Joseph Klinghoffer was born in 1903 in Radautz, a town located in the Austro-Hungarian Empire (today Romania). He grew up in Lwow in Poland (today Lviv, Ukraine) and graduated from the University of Vienna. Before the war, Joseph was in charge of the entire language curriculum across the Lublin province in Poland. When the Germans occupied Lwow in June 1941, Joseph and his wife Gisela fled to Warsaw and lived under false identities. Joseph worked in underground schools organised by the Polish resistance and was hired to translate nightly BBC broadcasts for the Polish underground press. After the failed Warsaw Uprising in 1944, Joseph and Gisela fled to Pruszkow, Poland, and remained there until Soviet liberation. Joseph was the only survivor from his family.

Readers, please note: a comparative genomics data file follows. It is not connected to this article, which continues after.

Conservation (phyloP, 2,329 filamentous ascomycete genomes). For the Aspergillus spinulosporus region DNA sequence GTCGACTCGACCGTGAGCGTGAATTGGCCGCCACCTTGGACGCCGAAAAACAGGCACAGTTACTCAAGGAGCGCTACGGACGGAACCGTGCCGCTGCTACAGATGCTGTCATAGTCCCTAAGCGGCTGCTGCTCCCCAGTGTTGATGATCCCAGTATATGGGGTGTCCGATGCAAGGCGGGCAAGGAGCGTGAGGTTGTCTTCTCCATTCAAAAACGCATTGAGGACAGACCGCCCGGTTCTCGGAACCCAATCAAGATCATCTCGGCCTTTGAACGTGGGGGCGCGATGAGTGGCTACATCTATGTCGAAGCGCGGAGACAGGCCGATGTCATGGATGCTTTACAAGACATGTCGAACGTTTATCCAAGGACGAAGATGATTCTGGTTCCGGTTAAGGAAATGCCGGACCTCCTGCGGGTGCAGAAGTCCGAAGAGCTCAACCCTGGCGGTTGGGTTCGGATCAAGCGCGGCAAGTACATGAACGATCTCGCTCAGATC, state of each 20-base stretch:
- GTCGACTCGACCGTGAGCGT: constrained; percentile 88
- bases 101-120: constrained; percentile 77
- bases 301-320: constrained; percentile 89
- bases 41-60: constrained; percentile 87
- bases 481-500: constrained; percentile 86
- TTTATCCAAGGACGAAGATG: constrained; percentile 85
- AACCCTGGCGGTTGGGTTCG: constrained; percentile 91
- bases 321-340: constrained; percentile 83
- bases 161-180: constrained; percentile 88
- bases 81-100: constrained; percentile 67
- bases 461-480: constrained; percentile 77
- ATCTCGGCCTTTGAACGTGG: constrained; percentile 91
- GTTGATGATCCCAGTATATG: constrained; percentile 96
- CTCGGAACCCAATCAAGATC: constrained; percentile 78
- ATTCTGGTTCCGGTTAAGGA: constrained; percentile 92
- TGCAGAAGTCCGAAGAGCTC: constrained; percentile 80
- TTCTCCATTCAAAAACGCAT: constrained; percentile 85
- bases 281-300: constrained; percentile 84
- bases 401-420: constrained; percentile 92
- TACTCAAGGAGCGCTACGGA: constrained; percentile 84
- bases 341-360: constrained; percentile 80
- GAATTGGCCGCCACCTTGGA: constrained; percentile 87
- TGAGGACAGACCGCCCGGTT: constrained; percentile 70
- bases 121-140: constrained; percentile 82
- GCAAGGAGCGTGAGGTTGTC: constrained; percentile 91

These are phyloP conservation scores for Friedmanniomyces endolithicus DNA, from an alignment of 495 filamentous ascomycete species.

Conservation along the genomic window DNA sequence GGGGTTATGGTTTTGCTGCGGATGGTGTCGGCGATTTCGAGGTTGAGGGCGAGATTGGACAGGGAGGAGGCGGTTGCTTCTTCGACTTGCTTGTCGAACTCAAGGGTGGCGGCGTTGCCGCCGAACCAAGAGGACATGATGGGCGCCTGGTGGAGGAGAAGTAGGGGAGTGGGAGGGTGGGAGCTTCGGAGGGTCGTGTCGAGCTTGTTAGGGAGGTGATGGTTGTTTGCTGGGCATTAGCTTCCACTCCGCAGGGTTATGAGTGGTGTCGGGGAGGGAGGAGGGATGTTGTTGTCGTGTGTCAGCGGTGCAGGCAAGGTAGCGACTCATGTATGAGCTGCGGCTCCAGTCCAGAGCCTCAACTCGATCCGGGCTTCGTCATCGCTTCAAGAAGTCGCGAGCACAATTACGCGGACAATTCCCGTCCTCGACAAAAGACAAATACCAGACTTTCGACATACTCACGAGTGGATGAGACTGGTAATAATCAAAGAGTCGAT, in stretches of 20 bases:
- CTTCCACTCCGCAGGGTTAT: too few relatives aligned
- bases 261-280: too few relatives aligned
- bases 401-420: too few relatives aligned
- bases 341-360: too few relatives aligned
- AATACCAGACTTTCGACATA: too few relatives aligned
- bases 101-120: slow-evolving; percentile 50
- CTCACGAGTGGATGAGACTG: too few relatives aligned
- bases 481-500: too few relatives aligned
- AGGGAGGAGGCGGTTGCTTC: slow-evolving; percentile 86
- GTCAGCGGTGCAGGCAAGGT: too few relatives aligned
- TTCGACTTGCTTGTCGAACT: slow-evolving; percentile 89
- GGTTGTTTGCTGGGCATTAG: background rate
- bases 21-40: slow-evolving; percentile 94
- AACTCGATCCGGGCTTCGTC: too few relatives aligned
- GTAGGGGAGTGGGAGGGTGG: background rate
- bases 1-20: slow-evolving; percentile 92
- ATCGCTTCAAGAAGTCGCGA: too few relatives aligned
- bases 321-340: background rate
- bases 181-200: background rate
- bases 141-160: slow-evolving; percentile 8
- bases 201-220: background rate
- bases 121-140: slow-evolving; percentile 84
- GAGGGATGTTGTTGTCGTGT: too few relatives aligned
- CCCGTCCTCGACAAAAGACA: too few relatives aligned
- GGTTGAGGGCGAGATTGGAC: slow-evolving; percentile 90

In June 1945, Joseph and Gisela made their way to the American-occupied zone of Austria and spent two and a half years living in the Salzburg displaced persons camp. Joseph worked for Jewish Immigration Aid Society (JIAS). He was selected to come to Canada through the Tailor Project, a program initiated by the Canadian Jewish Congress and supported by the government in 1947. Joseph and Gisela arrived in Halifax in 1948 and settled in Toronto. He worked as Director of Education and Culture for the Canadian Jewish Congress for 23 years. Joseph died in 2000 at the age of 97.